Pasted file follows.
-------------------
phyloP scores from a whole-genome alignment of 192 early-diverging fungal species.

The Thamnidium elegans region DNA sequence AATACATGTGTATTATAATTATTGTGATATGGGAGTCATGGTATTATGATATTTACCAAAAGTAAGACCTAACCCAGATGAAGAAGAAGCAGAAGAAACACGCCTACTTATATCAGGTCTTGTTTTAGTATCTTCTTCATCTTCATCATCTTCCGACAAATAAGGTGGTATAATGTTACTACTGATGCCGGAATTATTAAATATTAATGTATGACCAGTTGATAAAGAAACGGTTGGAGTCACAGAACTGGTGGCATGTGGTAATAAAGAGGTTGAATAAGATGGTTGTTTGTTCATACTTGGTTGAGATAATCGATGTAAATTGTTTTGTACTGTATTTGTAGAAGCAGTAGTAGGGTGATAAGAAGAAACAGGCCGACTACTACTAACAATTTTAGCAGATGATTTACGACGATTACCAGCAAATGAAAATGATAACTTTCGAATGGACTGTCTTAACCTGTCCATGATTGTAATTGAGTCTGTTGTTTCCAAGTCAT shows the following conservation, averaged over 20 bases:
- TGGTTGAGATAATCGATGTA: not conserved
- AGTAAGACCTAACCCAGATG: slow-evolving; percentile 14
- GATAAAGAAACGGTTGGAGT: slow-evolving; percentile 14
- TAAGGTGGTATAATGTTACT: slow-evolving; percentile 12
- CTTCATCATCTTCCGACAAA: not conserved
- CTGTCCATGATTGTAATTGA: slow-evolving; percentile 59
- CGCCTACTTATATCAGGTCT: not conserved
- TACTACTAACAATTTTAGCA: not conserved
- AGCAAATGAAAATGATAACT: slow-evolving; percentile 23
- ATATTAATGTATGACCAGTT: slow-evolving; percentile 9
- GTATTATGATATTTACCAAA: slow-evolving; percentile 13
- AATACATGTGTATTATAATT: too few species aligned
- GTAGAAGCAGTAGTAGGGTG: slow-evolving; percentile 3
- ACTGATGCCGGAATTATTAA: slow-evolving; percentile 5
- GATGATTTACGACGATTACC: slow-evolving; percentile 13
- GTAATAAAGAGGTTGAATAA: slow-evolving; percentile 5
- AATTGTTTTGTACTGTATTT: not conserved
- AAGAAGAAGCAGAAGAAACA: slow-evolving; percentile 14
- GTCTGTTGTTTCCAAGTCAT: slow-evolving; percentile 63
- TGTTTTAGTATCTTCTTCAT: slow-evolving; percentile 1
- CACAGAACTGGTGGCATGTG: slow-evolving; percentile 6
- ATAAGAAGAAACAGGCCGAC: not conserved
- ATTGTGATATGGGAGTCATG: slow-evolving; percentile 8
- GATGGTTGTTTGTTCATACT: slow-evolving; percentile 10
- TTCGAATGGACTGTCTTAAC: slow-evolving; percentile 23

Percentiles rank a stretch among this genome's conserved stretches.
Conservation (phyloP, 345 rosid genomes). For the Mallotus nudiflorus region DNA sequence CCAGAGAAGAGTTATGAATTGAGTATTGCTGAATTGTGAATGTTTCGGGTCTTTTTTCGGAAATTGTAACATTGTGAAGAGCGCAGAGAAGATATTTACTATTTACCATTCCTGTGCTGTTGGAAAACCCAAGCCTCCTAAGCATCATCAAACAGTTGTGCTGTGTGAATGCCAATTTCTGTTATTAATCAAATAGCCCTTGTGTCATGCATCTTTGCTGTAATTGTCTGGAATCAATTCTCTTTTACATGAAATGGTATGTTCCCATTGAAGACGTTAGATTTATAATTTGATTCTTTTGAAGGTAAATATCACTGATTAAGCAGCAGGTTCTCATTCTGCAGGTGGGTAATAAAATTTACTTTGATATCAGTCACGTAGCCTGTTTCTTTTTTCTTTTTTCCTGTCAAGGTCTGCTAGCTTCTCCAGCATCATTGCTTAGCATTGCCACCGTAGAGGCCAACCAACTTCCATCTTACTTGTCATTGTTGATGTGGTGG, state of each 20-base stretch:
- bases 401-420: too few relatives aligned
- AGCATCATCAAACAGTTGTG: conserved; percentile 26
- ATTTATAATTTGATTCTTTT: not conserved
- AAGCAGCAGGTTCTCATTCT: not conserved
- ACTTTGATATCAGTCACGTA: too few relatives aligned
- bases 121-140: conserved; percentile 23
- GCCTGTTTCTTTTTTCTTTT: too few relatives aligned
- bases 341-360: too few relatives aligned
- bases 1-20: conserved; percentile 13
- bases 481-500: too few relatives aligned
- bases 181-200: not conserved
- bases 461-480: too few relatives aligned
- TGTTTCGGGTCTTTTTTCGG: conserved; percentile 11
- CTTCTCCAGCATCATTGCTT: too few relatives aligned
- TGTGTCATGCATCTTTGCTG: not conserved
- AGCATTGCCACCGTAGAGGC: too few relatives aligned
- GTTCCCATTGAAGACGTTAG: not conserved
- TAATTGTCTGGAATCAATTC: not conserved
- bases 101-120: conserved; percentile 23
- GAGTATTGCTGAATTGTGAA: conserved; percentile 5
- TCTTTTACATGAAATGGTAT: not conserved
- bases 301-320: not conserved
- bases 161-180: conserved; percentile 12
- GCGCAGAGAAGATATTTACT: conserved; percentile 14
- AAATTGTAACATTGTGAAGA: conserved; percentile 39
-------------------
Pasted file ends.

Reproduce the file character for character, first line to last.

phyloP scores from a whole-genome alignment of 192 early-diverging fungal species.

The Thamnidium elegans region DNA sequence AATACATGTGTATTATAATTATTGTGATATGGGAGTCATGGTATTATGATATTTACCAAAAGTAAGACCTAACCCAGATGAAGAAGAAGCAGAAGAAACACGCCTACTTATATCAGGTCTTGTTTTAGTATCTTCTTCATCTTCATCATCTTCCGACAAATAAGGTGGTATAATGTTACTACTGATGCCGGAATTATTAAATATTAATGTATGACCAGTTGATAAAGAAACGGTTGGAGTCACAGAACTGGTGGCATGTGGTAATAAAGAGGTTGAATAAGATGGTTGTTTGTTCATACTTGGTTGAGATAATCGATGTAAATTGTTTTGTACTGTATTTGTAGAAGCAGTAGTAGGGTGATAAGAAGAAACAGGCCGACTACTACTAACAATTTTAGCAGATGATTTACGACGATTACCAGCAAATGAAAATGATAACTTTCGAATGGACTGTCTTAACCTGTCCATGATTGTAATTGAGTCTGTTGTTTCCAAGTCAT shows the following conservation, averaged over 20 bases:
- TGGTTGAGATAATCGATGTA: not conserved
- AGTAAGACCTAACCCAGATG: slow-evolving; percentile 14
- GATAAAGAAACGGTTGGAGT: slow-evolving; percentile 14
- TAAGGTGGTATAATGTTACT: slow-evolving; percentile 12
- CTTCATCATCTTCCGACAAA: not conserved
- CTGTCCATGATTGTAATTGA: slow-evolving; percentile 59
- CGCCTACTTATATCAGGTCT: not conserved
- TACTACTAACAATTTTAGCA: not conserved
- AGCAAATGAAAATGATAACT: slow-evolving; percentile 23
- ATATTAATGTATGACCAGTT: slow-evolving; percentile 9
- GTATTATGATATTTACCAAA: slow-evolving; percentile 13
- AATACATGTGTATTATAATT: too few species aligned
- GTAGAAGCAGTAGTAGGGTG: slow-evolving; percentile 3
- ACTGATGCCGGAATTATTAA: slow-evolving; percentile 5
- GATGATTTACGACGATTACC: slow-evolving; percentile 13
- GTAATAAAGAGGTTGAATAA: slow-evolving; percentile 5
- AATTGTTTTGTACTGTATTT: not conserved
- AAGAAGAAGCAGAAGAAACA: slow-evolving; percentile 14
- GTCTGTTGTTTCCAAGTCAT: slow-evolving; percentile 63
- TGTTTTAGTATCTTCTTCAT: slow-evolving; percentile 1
- CACAGAACTGGTGGCATGTG: slow-evolving; percentile 6
- ATAAGAAGAAACAGGCCGAC: not conserved
- ATTGTGATATGGGAGTCATG: slow-evolving; percentile 8
- GATGGTTGTTTGTTCATACT: slow-evolving; percentile 10
- TTCGAATGGACTGTCTTAAC: slow-evolving; percentile 23

Percentiles rank a stretch among this genome's conserved stretches.
Conservation (phyloP, 345 rosid genomes). For the Mallotus nudiflorus region DNA sequence CCAGAGAAGAGTTATGAATTGAGTATTGCTGAATTGTGAATGTTTCGGGTCTTTTTTCGGAAATTGTAACATTGTGAAGAGCGCAGAGAAGATATTTACTATTTACCATTCCTGTGCTGTTGGAAAACCCAAGCCTCCTAAGCATCATCAAACAGTTGTGCTGTGTGAATGCCAATTTCTGTTATTAATCAAATAGCCCTTGTGTCATGCATCTTTGCTGTAATTGTCTGGAATCAATTCTCTTTTACATGAAATGGTATGTTCCCATTGAAGACGTTAGATTTATAATTTGATTCTTTTGAAGGTAAATATCACTGATTAAGCAGCAGGTTCTCATTCTGCAGGTGGGTAATAAAATTTACTTTGATATCAGTCACGTAGCCTGTTTCTTTTTTCTTTTTTCCTGTCAAGGTCTGCTAGCTTCTCCAGCATCATTGCTTAGCATTGCCACCGTAGAGGCCAACCAACTTCCATCTTACTTGTCATTGTTGATGTGGTGG, state of each 20-base stretch:
- bases 401-420: too few relatives aligned
- AGCATCATCAAACAGTTGTG: conserved; percentile 26
- ATTTATAATTTGATTCTTTT: not conserved
- AAGCAGCAGGTTCTCATTCT: not conserved
- ACTTTGATATCAGTCACGTA: too few relatives aligned
- bases 121-140: conserved; percentile 23
- GCCTGTTTCTTTTTTCTTTT: too few relatives aligned
- bases 341-360: too few relatives aligned
- bases 1-20: conserved; percentile 13
- bases 481-500: too few relatives aligned
- bases 181-200: not conserved
- bases 461-480: too few relatives aligned
- TGTTTCGGGTCTTTTTTCGG: conserved; percentile 11
- CTTCTCCAGCATCATTGCTT: too few relatives aligned
- TGTGTCATGCATCTTTGCTG: not conserved
- AGCATTGCCACCGTAGAGGC: too few relatives aligned
- GTTCCCATTGAAGACGTTAG: not conserved
- TAATTGTCTGGAATCAATTC: not conserved
- bases 101-120: conserved; percentile 23
- GAGTATTGCTGAATTGTGAA: conserved; percentile 5
- TCTTTTACATGAAATGGTAT: not conserved
- bases 301-320: not conserved
- bases 161-180: conserved; percentile 12
- GCGCAGAGAAGATATTTACT: conserved; percentile 14
- AAATTGTAACATTGTGAAGA: conserved; percentile 39